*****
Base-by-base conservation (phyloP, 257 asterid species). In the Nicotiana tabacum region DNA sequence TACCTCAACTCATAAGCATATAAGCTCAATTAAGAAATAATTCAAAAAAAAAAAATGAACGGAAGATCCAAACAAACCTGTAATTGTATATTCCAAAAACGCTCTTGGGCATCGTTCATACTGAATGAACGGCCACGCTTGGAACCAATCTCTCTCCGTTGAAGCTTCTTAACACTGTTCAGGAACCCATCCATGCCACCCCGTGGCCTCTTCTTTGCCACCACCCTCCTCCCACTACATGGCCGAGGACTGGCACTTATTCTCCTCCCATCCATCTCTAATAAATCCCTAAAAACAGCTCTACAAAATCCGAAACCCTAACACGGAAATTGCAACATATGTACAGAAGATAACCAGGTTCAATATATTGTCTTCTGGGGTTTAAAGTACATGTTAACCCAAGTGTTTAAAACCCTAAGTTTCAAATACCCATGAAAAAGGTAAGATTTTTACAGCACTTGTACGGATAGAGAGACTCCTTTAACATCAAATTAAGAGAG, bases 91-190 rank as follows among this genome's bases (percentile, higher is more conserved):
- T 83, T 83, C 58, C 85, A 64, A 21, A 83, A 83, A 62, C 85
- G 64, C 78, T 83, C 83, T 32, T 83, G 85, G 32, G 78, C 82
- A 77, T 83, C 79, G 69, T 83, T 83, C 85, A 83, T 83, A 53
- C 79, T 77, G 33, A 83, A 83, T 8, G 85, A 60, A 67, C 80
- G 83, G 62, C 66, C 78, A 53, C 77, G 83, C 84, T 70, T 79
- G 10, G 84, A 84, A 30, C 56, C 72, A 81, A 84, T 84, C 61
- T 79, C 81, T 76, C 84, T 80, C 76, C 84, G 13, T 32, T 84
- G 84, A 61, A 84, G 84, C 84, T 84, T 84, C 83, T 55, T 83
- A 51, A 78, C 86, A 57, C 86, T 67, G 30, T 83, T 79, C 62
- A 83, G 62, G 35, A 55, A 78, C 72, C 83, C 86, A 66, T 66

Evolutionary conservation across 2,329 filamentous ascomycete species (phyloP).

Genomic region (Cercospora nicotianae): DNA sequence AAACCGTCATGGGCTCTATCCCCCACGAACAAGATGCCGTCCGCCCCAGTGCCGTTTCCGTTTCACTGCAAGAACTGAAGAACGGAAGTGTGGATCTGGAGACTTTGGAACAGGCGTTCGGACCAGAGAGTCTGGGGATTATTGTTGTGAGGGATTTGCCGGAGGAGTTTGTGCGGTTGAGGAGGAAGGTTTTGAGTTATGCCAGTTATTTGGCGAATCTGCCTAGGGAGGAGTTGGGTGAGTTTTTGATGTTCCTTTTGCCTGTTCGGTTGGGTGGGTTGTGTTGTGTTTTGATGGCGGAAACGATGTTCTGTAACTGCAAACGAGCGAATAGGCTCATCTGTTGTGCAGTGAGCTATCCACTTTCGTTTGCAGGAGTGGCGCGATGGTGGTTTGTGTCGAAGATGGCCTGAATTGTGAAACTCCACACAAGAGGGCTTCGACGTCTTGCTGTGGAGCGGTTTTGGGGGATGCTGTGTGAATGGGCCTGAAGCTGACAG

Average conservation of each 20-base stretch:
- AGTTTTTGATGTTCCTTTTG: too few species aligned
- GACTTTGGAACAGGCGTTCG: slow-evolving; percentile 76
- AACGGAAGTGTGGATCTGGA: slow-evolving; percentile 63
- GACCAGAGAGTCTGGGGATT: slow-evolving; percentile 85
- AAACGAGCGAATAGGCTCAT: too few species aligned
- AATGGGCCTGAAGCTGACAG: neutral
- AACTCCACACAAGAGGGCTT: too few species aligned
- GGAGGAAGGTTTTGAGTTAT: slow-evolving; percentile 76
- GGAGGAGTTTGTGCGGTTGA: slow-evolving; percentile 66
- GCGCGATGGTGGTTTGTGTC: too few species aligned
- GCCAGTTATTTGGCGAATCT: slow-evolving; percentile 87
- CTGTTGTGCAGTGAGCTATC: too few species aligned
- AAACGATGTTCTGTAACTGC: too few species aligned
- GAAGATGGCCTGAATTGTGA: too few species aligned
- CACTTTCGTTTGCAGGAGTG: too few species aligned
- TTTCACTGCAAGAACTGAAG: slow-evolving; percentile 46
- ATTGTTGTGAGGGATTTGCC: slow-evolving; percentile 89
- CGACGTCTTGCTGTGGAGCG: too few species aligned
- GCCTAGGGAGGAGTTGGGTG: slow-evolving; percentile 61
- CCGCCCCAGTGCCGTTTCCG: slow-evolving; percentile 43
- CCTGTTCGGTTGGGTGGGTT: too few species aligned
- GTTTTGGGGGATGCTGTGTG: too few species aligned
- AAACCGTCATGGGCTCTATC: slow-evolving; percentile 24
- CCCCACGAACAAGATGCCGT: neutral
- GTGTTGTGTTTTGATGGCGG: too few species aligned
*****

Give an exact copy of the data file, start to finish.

Base-by-base conservation (phyloP, 257 asterid species). In the Nicotiana tabacum region DNA sequence TACCTCAACTCATAAGCATATAAGCTCAATTAAGAAATAATTCAAAAAAAAAAAATGAACGGAAGATCCAAACAAACCTGTAATTGTATATTCCAAAAACGCTCTTGGGCATCGTTCATACTGAATGAACGGCCACGCTTGGAACCAATCTCTCTCCGTTGAAGCTTCTTAACACTGTTCAGGAACCCATCCATGCCACCCCGTGGCCTCTTCTTTGCCACCACCCTCCTCCCACTACATGGCCGAGGACTGGCACTTATTCTCCTCCCATCCATCTCTAATAAATCCCTAAAAACAGCTCTACAAAATCCGAAACCCTAACACGGAAATTGCAACATATGTACAGAAGATAACCAGGTTCAATATATTGTCTTCTGGGGTTTAAAGTACATGTTAACCCAAGTGTTTAAAACCCTAAGTTTCAAATACCCATGAAAAAGGTAAGATTTTTACAGCACTTGTACGGATAGAGAGACTCCTTTAACATCAAATTAAGAGAG, bases 91-190 rank as follows among this genome's bases (percentile, higher is more conserved):
- T 83, T 83, C 58, C 85, A 64, A 21, A 83, A 83, A 62, C 85
- G 64, C 78, T 83, C 83, T 32, T 83, G 85, G 32, G 78, C 82
- A 77, T 83, C 79, G 69, T 83, T 83, C 85, A 83, T 83, A 53
- C 79, T 77, G 33, A 83, A 83, T 8, G 85, A 60, A 67, C 80
- G 83, G 62, C 66, C 78, A 53, C 77, G 83, C 84, T 70, T 79
- G 10, G 84, A 84, A 30, C 56, C 72, A 81, A 84, T 84, C 61
- T 79, C 81, T 76, C 84, T 80, C 76, C 84, G 13, T 32, T 84
- G 84, A 61, A 84, G 84, C 84, T 84, T 84, C 83, T 55, T 83
- A 51, A 78, C 86, A 57, C 86, T 67, G 30, T 83, T 79, C 62
- A 83, G 62, G 35, A 55, A 78, C 72, C 83, C 86, A 66, T 66

Evolutionary conservation across 2,329 filamentous ascomycete species (phyloP).

Genomic region (Cercospora nicotianae): DNA sequence AAACCGTCATGGGCTCTATCCCCCACGAACAAGATGCCGTCCGCCCCAGTGCCGTTTCCGTTTCACTGCAAGAACTGAAGAACGGAAGTGTGGATCTGGAGACTTTGGAACAGGCGTTCGGACCAGAGAGTCTGGGGATTATTGTTGTGAGGGATTTGCCGGAGGAGTTTGTGCGGTTGAGGAGGAAGGTTTTGAGTTATGCCAGTTATTTGGCGAATCTGCCTAGGGAGGAGTTGGGTGAGTTTTTGATGTTCCTTTTGCCTGTTCGGTTGGGTGGGTTGTGTTGTGTTTTGATGGCGGAAACGATGTTCTGTAACTGCAAACGAGCGAATAGGCTCATCTGTTGTGCAGTGAGCTATCCACTTTCGTTTGCAGGAGTGGCGCGATGGTGGTTTGTGTCGAAGATGGCCTGAATTGTGAAACTCCACACAAGAGGGCTTCGACGTCTTGCTGTGGAGCGGTTTTGGGGGATGCTGTGTGAATGGGCCTGAAGCTGACAG

Average conservation of each 20-base stretch:
- AGTTTTTGATGTTCCTTTTG: too few species aligned
- GACTTTGGAACAGGCGTTCG: slow-evolving; percentile 76
- AACGGAAGTGTGGATCTGGA: slow-evolving; percentile 63
- GACCAGAGAGTCTGGGGATT: slow-evolving; percentile 85
- AAACGAGCGAATAGGCTCAT: too few species aligned
- AATGGGCCTGAAGCTGACAG: neutral
- AACTCCACACAAGAGGGCTT: too few species aligned
- GGAGGAAGGTTTTGAGTTAT: slow-evolving; percentile 76
- GGAGGAGTTTGTGCGGTTGA: slow-evolving; percentile 66
- GCGCGATGGTGGTTTGTGTC: too few species aligned
- GCCAGTTATTTGGCGAATCT: slow-evolving; percentile 87
- CTGTTGTGCAGTGAGCTATC: too few species aligned
- AAACGATGTTCTGTAACTGC: too few species aligned
- GAAGATGGCCTGAATTGTGA: too few species aligned
- CACTTTCGTTTGCAGGAGTG: too few species aligned
- TTTCACTGCAAGAACTGAAG: slow-evolving; percentile 46
- ATTGTTGTGAGGGATTTGCC: slow-evolving; percentile 89
- CGACGTCTTGCTGTGGAGCG: too few species aligned
- GCCTAGGGAGGAGTTGGGTG: slow-evolving; percentile 61
- CCGCCCCAGTGCCGTTTCCG: slow-evolving; percentile 43
- CCTGTTCGGTTGGGTGGGTT: too few species aligned
- GTTTTGGGGGATGCTGTGTG: too few species aligned
- AAACCGTCATGGGCTCTATC: slow-evolving; percentile 24
- CCCCACGAACAAGATGCCGT: neutral
- GTGTTGTGTTTTGATGGCGG: too few species aligned